Discussion responds | Human Resource Management homework help
respond to the posts of two of your classmates. Ideally, you would respond to one post with which you agree and to another post with which you disagree; in any case, be sure to explain in each of your responses the reason that you agree or disagree.
Note that, in each post, you do not need to write more than one paragraph. However, you may—and probably should!
Nov 22, 2020Nov 22 at 9:13pmManage Discussion Entry
Is there any moral rule that one ought to follow no matter the consequences?
In my opinion, I think we should a have moral rule to follow no matter what consequences is. Before I join this ethics class, the moral rule that I have followed since I was growing up was “do unto others as you would have them to you” (Luke 6:31). It’s a bible verse that I have learned in a catholic school. By following this rule had save me some avoidable circumstances in my life.
Having this ethic class was another plus to my moral skills. Kant’s moral principle of categorical imperative have broadened my understanding on how to treat other people. I think Immanuel Kant was spot on that morality is not about that any moral rule that one ought to follow no matter the consequences by pursuing self- interest or self-pleasures but what is important is what is right in pursuing self interest or what is right that makes us feel good (Velasquez, 2012). In the video, “Kant’s Axe”, Kant made the categorical imperative principle to let us know that it is never morally acceptable to tell a lie. But some people will not agree with Kant’s principle. In some unfamiliar situations for example, would you turn in a friend to the cops who just stole a car, cheat on the test or go over the speed limit? This are just few examples which we still have difficulty in determining of what is right or wrong. The way I think we can fix this is by following the principles of the Greek Philosopher Aristotle. Having the “strength of will” regulate our actions so that we know what is right despite the strong emotions, desires or peer pressure that tempts us (Velasquez, 2012).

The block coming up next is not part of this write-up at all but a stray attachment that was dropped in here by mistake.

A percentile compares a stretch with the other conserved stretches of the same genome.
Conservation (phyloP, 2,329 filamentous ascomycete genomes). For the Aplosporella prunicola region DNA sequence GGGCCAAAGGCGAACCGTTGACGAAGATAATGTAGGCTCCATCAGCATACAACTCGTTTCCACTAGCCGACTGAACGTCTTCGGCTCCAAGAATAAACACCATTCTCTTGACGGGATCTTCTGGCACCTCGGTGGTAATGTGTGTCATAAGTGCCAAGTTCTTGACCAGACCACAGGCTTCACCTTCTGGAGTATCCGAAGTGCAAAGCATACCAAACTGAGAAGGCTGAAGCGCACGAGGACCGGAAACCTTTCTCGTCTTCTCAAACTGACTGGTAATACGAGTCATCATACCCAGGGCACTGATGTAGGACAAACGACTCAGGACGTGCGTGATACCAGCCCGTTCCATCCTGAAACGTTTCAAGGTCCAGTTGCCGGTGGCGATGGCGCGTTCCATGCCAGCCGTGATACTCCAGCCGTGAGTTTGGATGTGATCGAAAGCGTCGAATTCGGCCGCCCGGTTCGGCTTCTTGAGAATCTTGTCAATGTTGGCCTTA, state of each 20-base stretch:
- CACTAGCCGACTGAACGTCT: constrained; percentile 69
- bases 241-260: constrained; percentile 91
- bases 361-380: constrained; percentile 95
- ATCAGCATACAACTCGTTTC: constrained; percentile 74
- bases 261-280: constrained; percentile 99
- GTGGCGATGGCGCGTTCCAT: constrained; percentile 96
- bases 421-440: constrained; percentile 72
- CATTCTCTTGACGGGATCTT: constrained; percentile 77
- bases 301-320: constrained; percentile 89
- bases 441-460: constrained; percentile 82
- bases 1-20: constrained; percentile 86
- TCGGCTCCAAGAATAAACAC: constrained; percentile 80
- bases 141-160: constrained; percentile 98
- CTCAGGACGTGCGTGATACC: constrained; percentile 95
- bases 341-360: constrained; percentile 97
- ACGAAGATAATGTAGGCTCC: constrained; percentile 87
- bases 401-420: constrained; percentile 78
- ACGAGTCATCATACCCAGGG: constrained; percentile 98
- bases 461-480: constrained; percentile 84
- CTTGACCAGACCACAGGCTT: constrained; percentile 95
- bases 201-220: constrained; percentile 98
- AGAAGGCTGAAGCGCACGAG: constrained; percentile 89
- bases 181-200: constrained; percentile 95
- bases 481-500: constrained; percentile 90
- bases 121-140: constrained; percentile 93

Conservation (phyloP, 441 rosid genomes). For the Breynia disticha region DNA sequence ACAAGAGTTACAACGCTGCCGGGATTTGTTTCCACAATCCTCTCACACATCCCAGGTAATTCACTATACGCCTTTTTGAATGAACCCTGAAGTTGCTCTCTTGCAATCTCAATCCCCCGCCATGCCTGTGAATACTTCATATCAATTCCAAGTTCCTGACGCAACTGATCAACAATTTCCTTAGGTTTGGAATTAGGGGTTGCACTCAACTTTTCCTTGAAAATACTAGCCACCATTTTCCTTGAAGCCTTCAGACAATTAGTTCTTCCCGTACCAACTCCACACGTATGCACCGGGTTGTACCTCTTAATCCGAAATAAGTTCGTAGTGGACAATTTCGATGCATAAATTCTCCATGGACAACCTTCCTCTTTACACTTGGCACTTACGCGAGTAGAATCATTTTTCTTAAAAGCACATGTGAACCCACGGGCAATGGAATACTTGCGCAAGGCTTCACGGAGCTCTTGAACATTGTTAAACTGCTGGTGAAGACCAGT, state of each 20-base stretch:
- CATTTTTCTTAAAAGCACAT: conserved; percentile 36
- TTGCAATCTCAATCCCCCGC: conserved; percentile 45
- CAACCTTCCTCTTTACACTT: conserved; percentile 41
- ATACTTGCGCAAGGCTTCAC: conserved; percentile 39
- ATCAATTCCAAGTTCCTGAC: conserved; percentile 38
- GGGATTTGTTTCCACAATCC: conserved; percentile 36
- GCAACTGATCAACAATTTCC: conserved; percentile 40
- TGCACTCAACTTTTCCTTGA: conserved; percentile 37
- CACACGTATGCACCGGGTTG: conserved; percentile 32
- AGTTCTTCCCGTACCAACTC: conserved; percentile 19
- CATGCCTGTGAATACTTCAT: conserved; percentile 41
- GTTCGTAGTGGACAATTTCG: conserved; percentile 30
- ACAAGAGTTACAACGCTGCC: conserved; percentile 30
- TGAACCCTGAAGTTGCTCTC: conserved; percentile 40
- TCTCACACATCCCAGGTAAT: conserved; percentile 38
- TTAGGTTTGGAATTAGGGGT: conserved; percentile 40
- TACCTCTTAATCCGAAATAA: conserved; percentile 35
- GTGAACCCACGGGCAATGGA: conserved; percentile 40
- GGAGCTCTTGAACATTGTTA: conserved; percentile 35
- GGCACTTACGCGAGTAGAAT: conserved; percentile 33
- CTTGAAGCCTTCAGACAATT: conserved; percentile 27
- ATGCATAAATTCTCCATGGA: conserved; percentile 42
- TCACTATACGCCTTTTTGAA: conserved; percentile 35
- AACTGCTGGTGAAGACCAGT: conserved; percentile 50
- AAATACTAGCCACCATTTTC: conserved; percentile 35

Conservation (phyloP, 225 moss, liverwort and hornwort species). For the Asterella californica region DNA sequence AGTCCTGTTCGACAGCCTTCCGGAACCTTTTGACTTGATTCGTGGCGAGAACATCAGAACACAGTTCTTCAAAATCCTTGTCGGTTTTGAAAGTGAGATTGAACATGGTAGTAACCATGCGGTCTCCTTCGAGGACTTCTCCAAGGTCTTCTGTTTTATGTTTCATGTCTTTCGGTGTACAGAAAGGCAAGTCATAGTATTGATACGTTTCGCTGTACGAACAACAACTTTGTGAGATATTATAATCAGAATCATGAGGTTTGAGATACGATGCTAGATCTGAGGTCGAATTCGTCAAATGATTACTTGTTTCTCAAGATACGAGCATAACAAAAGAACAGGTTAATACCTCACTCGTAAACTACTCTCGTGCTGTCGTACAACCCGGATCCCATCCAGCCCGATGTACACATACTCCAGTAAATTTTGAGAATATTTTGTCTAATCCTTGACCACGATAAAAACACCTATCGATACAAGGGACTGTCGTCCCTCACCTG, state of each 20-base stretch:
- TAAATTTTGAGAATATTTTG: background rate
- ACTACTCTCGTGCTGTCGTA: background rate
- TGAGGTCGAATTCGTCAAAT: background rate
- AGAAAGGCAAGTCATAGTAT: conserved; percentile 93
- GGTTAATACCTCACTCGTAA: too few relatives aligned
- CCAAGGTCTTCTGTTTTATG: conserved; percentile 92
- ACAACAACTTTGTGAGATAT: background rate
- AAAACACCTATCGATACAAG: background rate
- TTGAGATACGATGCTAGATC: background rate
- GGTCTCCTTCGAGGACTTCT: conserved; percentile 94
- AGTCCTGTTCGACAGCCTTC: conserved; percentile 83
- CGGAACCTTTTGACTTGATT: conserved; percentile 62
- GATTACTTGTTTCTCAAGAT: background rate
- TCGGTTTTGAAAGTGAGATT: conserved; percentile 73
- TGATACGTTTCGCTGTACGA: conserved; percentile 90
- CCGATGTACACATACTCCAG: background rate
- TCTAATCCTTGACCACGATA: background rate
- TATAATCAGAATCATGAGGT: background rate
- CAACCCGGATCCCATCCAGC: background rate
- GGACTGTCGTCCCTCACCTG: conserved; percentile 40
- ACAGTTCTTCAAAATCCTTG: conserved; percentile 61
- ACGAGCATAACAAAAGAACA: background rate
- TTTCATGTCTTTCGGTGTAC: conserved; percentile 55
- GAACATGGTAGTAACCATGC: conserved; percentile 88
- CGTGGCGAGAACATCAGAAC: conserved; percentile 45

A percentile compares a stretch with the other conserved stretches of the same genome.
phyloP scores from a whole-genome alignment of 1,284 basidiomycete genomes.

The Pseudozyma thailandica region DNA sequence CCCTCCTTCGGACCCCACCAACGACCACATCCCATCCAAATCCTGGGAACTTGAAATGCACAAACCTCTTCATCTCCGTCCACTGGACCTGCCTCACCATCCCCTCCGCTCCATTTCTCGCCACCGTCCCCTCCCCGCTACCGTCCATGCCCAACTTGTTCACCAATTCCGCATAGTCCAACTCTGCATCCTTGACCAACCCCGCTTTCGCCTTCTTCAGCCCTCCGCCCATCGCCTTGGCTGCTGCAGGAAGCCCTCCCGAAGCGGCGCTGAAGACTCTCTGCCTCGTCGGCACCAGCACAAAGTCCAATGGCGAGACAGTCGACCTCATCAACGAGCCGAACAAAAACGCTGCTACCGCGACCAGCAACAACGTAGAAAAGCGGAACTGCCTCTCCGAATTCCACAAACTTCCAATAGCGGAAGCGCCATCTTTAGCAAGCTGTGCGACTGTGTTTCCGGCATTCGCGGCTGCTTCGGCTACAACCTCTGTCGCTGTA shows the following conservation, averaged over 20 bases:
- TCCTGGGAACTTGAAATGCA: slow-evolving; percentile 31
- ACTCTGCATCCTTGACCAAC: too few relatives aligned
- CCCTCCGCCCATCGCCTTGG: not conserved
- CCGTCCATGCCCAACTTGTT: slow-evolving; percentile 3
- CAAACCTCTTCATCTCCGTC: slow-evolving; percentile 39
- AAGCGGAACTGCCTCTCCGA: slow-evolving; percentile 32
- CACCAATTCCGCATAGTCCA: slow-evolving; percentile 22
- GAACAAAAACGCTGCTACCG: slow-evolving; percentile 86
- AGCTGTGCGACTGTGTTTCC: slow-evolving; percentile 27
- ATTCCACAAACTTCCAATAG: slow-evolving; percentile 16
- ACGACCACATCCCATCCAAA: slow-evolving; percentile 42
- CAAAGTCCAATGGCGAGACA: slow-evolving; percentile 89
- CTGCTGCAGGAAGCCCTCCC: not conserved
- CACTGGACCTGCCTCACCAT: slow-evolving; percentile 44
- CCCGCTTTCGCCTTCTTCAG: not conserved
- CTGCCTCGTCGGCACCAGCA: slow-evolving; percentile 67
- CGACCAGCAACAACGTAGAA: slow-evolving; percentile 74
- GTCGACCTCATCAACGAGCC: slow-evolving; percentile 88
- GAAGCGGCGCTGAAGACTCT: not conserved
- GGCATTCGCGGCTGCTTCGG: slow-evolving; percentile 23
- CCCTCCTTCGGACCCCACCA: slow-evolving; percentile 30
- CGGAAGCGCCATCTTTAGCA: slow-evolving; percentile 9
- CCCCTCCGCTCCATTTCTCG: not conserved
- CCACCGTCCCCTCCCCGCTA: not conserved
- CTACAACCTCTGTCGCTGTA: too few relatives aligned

Velasquez, M. (2012). Business Ethics: Concepts and Cases, 7th Edition. Pearson Education Inc.
WednesdayNov 25 at 4:01amManage Discussion EntryKant’s Axe is a hypothetical scenario that gives a choice of the truth and a lie. The consequences do not matter. According to Kant, your conscience does. After watching the video and reading, I do not think there is one moral rule that should be followed no matter the consequences. I think it is right to try to live under a set of morals, but I think there are exceptions. If I were put in a compromising situation involving a loved one, I know I would quickly bend the rules if I thought it would keep them safe. I would expect the same from other people. It may not be true for everyone, but it is true for me. We are humans, and we all fall short of always doing the right thing “all the time.” For instance, I want to tell the truth every day, but if an axeman comes looking for my best friend, I will not tell that man where my best friend is. Kant may feel your conscience would be clear by telling the truth. However, telling the truth could still lead to the death of your best friend. This would also be on your conscience, so that did not make sense to me. I also find Kant’s argument contradicting. If you implement Universalizability and Reversibility into the scenario, I will not see how that will help anyone’s situation (Velasquez, 2018). Answering the questions, “What if everyone did this? and How would you like it if you were in her place?” I am not seeing how telling the truth in that scenario benefits anyone. In the event that someone is put under an extreme amount of stress, I do not know of any moral that should be followed no matter the consequences.
BBC Radio 4. (2014, November 18). Kant’s Axe. [Video File], YouTube. www.youtube.com/watch?v=x_uUEaeqFog&feature=youtu.be
Velasquez, M. G. (2018). Business ethics: Concepts & cases (8th ed.). Pearson.